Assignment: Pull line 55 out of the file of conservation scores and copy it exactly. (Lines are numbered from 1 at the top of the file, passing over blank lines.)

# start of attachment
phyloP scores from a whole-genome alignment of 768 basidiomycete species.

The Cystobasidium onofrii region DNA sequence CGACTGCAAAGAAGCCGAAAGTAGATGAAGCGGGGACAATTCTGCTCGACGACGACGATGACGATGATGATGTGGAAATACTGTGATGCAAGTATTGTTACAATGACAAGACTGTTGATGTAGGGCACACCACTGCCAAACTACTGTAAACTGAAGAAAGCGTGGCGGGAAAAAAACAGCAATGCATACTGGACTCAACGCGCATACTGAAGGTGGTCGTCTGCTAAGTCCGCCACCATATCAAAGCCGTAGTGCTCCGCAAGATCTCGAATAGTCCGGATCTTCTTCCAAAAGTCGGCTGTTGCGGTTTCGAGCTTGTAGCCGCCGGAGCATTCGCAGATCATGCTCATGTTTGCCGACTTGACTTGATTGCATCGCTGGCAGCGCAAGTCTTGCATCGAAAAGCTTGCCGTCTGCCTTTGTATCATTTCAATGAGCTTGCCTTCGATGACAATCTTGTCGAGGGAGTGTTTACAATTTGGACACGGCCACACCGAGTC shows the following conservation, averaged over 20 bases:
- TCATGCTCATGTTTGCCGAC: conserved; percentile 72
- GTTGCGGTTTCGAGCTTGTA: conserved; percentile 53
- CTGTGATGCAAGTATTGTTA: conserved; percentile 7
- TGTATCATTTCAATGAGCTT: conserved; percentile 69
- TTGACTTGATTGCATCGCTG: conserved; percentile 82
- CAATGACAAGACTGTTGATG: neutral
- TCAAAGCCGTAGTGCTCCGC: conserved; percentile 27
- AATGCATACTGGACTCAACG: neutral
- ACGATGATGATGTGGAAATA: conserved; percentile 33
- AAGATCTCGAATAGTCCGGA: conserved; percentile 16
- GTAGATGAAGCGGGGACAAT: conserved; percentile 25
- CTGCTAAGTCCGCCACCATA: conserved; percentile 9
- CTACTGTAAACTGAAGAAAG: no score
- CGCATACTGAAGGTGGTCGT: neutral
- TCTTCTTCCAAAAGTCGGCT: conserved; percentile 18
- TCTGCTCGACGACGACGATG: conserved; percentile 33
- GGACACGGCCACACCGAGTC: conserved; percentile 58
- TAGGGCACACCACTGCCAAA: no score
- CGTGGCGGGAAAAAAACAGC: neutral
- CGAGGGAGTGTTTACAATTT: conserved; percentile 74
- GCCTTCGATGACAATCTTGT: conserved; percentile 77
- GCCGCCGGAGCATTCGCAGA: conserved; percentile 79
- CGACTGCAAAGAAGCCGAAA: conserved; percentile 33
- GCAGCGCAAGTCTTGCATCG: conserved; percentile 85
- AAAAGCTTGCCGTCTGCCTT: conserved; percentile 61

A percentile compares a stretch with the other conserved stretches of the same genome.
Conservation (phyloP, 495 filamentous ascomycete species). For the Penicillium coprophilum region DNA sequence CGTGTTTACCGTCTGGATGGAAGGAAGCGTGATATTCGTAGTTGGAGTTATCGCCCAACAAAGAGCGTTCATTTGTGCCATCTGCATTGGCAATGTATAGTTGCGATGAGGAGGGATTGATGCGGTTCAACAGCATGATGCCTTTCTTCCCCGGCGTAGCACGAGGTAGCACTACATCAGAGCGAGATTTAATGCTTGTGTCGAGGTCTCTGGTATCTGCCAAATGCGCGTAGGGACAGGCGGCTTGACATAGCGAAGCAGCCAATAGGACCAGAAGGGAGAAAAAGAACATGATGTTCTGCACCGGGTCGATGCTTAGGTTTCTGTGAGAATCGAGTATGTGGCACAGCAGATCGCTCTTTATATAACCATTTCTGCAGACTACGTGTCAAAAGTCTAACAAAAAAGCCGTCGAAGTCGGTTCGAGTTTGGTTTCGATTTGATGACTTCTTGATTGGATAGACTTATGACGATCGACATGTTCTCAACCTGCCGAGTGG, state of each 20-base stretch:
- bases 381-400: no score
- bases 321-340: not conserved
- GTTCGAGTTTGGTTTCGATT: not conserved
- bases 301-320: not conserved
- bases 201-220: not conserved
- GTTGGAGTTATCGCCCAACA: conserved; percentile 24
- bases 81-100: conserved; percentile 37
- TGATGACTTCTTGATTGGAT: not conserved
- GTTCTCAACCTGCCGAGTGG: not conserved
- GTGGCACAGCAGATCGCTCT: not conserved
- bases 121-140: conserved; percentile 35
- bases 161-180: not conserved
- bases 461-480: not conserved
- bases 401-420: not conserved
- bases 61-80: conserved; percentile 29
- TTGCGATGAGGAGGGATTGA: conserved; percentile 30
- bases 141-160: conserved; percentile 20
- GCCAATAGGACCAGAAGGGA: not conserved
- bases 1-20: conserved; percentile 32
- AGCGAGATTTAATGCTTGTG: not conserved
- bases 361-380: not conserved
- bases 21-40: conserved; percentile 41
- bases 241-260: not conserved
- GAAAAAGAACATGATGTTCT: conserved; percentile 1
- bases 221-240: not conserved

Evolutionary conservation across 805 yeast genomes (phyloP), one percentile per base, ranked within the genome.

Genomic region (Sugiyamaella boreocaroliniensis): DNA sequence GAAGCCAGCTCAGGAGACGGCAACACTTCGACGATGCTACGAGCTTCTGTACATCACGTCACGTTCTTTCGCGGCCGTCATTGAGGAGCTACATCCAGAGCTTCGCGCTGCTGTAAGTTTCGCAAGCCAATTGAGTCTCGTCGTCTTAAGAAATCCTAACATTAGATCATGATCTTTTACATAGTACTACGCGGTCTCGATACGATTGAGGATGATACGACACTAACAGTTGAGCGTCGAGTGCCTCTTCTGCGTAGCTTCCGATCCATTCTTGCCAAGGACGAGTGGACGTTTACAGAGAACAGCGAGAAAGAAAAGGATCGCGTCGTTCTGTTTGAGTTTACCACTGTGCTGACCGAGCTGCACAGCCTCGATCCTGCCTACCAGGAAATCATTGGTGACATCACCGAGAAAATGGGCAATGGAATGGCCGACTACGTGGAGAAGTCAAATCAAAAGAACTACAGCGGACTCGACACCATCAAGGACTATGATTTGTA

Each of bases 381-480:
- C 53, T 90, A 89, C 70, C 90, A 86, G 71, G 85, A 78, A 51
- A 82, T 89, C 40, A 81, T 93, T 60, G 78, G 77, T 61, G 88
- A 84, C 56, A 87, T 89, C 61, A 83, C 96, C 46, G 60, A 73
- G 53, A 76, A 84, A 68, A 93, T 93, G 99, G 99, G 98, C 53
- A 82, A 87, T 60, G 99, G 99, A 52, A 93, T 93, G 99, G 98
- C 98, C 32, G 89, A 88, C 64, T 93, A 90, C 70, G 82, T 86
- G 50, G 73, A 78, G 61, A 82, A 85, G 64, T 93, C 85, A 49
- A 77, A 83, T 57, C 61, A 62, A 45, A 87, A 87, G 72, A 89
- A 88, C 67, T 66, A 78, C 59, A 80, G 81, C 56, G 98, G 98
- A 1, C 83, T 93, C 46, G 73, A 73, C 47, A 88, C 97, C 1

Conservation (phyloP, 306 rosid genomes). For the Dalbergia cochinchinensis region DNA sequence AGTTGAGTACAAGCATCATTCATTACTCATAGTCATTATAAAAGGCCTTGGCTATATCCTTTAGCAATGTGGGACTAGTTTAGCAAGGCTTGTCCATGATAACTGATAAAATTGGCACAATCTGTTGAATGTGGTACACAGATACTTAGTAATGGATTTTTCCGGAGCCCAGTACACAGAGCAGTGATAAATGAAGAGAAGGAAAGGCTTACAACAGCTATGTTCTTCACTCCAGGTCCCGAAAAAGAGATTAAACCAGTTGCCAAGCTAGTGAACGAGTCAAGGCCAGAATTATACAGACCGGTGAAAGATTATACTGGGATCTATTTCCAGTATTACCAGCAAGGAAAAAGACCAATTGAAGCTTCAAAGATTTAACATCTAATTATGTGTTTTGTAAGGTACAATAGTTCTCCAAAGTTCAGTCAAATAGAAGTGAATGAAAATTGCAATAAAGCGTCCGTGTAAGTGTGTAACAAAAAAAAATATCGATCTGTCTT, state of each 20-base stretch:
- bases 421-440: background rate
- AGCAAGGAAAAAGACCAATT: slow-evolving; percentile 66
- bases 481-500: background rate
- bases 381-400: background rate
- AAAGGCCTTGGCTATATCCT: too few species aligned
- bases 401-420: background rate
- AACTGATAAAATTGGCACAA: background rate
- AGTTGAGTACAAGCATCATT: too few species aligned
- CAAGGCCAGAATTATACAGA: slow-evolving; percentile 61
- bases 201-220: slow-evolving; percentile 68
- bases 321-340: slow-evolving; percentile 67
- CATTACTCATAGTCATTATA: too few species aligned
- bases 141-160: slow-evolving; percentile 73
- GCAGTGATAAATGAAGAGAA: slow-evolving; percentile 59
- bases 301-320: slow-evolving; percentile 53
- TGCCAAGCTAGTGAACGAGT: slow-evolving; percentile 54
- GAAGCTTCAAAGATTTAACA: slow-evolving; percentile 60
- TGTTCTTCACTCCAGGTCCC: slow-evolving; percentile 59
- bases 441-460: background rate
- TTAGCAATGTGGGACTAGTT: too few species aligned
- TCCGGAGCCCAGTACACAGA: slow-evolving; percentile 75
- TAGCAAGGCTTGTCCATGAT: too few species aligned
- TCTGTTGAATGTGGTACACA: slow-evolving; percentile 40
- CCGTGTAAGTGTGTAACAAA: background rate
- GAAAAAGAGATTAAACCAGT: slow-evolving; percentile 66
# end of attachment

Evolutionary conservation across 805 yeast genomes (phyloP), one percentile per base, ranked within the genome.